I’ve always been on boats & around boats so I don’t really consider them a mode of travel, at least not exclusively. I’ve “lived at sea” before, however I doubt if it’ll be in my future. You’d be surprised to know how many people actually live on their boat. It isn’t for everybody, but it usually doesn’t come down to adaptations due to disability.
I know what you’re thinking. A common trait of CP is having issues with balance & coordination. How could you have managed on a boat?
Pretty easily actually, for one thing no one told me that it should be more difficult for me. Another reason is it’s good boating to hold onto something, or be close enough to something you can grab, at all times. If I ever got hurt while cruising it was usually my bad judgment or from someone speeding through a “no wake” zone, and that happens to everyone equally. I will tell you though I wasn’t too fond of safe boating practices, but it comes down to personal freedoms.
Funny story, the one time I remember the Coast Guard “pulling us over” I was actually wearing a life-jacket & it actually fit correctly. It still makes me laugh & I was around 5.
I’m not the biggest fan of long bus trips, thanks to hearing enough horrific stories. But when it comes to getting from point A to point B, like getting to work, I have little to complain about. I just wish it was a more popular mode of transportation to make it more convenient & safer.
I use to take the bus to work every single day & to get a lot of places to cut down on the walking. Remember when it was uncool to have a bus pass? I was uncool & totally O.K. with it. It’s actually really nice if you live somewhere with a quality transit system, including frequent stops so when you go up another stop for something to eat you can still walk home.
Cabs. Oh cabs. I know some people swear by them, but if I can get somewhere without one I’ll do it. I guess I’ve used too many DC cabs and not enough NYC cabs. The fare rates are totally different, if you didn’t know before now you do. Bring a lot of cash & prepare to be shocked.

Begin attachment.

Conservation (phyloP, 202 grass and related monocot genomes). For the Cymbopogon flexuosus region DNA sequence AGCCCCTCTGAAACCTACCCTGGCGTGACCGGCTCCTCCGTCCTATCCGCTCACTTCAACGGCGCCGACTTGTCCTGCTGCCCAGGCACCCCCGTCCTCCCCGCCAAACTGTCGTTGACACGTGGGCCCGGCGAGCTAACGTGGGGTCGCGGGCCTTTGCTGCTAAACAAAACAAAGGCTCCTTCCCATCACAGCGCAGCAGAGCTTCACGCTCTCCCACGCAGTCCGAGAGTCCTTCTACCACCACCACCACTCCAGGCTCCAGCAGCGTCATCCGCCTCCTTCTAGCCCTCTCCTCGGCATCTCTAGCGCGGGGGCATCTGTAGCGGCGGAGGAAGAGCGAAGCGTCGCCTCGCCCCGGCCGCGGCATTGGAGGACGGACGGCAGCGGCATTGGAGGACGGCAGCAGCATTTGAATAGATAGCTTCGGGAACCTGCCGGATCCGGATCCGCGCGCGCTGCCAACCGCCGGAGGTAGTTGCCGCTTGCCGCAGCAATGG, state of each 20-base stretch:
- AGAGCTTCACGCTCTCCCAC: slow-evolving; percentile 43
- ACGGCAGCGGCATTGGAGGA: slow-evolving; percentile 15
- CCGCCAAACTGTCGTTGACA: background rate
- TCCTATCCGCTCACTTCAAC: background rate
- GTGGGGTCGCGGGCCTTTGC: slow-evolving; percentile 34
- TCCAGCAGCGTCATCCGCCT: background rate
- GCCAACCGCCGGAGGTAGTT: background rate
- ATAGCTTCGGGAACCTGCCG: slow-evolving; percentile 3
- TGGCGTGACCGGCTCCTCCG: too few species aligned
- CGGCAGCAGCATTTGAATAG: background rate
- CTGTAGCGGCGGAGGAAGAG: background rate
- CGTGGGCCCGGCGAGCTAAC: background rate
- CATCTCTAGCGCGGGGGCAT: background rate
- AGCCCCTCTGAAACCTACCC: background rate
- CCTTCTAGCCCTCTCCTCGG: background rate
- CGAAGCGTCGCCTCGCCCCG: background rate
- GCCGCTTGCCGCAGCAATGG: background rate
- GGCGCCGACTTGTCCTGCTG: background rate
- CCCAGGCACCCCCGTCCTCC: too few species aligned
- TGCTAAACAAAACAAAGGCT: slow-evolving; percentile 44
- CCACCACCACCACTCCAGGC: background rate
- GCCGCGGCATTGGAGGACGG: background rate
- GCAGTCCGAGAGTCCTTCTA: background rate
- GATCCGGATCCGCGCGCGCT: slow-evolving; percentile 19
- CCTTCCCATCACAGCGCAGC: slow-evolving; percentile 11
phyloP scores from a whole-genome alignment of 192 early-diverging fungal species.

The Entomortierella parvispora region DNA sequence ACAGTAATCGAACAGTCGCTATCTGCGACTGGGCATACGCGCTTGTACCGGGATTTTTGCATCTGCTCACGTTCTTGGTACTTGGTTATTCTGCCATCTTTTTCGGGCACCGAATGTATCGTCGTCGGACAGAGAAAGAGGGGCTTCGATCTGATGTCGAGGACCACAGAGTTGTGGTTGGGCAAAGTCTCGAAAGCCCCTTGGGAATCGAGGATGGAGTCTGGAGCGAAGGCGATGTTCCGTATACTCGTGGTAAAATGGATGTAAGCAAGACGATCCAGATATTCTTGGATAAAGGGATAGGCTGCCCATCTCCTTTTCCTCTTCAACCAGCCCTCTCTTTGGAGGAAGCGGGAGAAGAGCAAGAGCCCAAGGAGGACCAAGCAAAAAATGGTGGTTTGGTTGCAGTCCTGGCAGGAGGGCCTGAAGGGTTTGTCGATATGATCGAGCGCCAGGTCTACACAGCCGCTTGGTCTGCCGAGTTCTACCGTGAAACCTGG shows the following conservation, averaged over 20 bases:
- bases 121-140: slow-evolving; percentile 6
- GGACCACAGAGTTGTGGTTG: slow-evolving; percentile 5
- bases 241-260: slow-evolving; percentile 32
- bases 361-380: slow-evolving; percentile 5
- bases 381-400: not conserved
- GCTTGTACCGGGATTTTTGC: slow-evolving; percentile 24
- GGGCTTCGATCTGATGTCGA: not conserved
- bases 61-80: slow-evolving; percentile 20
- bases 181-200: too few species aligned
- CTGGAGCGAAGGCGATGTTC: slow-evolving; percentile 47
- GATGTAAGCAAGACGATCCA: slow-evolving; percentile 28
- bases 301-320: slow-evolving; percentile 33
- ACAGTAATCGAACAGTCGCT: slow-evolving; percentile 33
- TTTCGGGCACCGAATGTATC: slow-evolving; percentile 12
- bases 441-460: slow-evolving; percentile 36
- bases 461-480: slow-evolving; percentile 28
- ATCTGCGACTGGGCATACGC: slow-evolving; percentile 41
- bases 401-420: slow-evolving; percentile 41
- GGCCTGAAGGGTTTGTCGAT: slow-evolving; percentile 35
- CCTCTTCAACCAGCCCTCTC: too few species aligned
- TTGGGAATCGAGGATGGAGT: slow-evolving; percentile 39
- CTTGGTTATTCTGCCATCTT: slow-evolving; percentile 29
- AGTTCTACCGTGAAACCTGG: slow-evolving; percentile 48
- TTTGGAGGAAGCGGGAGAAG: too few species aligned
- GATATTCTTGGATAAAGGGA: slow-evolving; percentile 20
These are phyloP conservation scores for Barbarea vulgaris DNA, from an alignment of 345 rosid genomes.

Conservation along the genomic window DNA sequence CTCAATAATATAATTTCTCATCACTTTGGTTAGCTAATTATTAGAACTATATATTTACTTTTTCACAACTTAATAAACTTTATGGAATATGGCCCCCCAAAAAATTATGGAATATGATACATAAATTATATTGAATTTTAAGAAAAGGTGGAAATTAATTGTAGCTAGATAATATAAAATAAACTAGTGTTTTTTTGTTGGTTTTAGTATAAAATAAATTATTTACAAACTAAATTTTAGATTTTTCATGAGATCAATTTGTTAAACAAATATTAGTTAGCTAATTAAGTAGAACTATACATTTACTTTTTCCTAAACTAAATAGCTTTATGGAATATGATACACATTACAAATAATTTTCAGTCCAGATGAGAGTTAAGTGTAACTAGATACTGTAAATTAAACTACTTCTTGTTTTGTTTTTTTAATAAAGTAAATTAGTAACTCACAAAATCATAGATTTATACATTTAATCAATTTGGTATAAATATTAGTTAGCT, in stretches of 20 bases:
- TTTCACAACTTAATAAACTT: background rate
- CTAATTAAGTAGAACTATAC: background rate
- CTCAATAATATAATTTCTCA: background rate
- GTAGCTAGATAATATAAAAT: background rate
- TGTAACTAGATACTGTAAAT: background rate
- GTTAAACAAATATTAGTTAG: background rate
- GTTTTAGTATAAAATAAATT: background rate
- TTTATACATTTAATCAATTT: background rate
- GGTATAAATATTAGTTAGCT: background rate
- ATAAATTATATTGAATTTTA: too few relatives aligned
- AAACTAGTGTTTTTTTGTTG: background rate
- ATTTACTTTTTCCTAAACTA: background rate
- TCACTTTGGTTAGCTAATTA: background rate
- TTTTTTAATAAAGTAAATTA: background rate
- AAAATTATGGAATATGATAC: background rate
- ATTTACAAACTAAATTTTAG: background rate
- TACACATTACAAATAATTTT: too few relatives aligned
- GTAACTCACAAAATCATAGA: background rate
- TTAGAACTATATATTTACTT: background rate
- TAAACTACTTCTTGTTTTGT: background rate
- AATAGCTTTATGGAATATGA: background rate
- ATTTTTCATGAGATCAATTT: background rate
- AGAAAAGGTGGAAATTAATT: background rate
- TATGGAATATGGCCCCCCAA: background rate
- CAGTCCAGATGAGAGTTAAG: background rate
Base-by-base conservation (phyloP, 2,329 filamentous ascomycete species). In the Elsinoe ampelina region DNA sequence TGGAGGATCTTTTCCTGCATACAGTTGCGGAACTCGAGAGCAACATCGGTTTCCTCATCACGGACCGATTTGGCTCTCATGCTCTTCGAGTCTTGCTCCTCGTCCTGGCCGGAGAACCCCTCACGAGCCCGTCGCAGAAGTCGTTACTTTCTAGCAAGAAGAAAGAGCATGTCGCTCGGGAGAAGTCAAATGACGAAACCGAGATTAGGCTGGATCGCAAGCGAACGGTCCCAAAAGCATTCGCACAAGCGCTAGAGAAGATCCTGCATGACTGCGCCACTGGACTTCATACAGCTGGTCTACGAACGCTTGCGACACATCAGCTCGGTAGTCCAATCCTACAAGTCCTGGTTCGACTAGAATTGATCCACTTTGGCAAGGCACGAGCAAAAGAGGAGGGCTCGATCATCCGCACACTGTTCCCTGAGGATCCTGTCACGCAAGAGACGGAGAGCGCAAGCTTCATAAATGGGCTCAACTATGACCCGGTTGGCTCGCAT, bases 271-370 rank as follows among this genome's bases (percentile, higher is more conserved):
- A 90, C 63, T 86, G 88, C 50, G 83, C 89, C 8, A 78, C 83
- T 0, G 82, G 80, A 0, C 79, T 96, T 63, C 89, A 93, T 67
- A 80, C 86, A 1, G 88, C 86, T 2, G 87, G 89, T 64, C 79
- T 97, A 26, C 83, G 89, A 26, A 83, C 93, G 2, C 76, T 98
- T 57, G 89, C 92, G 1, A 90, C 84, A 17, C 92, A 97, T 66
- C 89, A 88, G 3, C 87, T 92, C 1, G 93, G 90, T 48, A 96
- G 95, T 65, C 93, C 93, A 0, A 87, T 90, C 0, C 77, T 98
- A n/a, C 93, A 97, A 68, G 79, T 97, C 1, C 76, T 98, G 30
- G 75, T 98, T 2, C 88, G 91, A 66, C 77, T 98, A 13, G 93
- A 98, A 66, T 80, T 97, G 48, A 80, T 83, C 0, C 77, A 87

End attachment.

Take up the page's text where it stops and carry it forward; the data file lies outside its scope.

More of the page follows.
For those that qualify there’s also the adventure of Paratransit. I used a service when my gym schedule wasn’t really consistent. Let me just say this, it has its issues on top of not being available when you need them. But if you understand what you’re getting into & you’re somewhat flexible it is a nice option for you. The biggest problem I’ve had were issues with the staff themselves, not the actual service. Overall it’s a nice thing to have in your back packet, just in case.
As for the piggyback rides, these work two ways, for fun & function. On longer treks with a group I usually end up catching a ride. After a while I just can’t keep up so the best solution is to hop on & hang on tight. If I’m the only one ready for a break it’s often better to get a ride than hold everyone else up.
However, everyone has their limits, after I announced my surgery plans to friends, I got, “You better tell that doctor to do his job, after this there are no more free piggyback rides.” I know he’s mostly kidding, but it’s something to be aware of.
I’ve also gotten a surprising number of places by bicycle. However, I don’t recommend riding on someone’s handlebars for more than a few blocks. It’s fun, but somewhat dangerous.
Norwegian push sleds are also fun, but mostly for fun, even if they have been/are used for transportation in some parts.
Did I miss something? I’m not sure I did.
*A similar version of this post first appeared on an old blog on March 9, 2012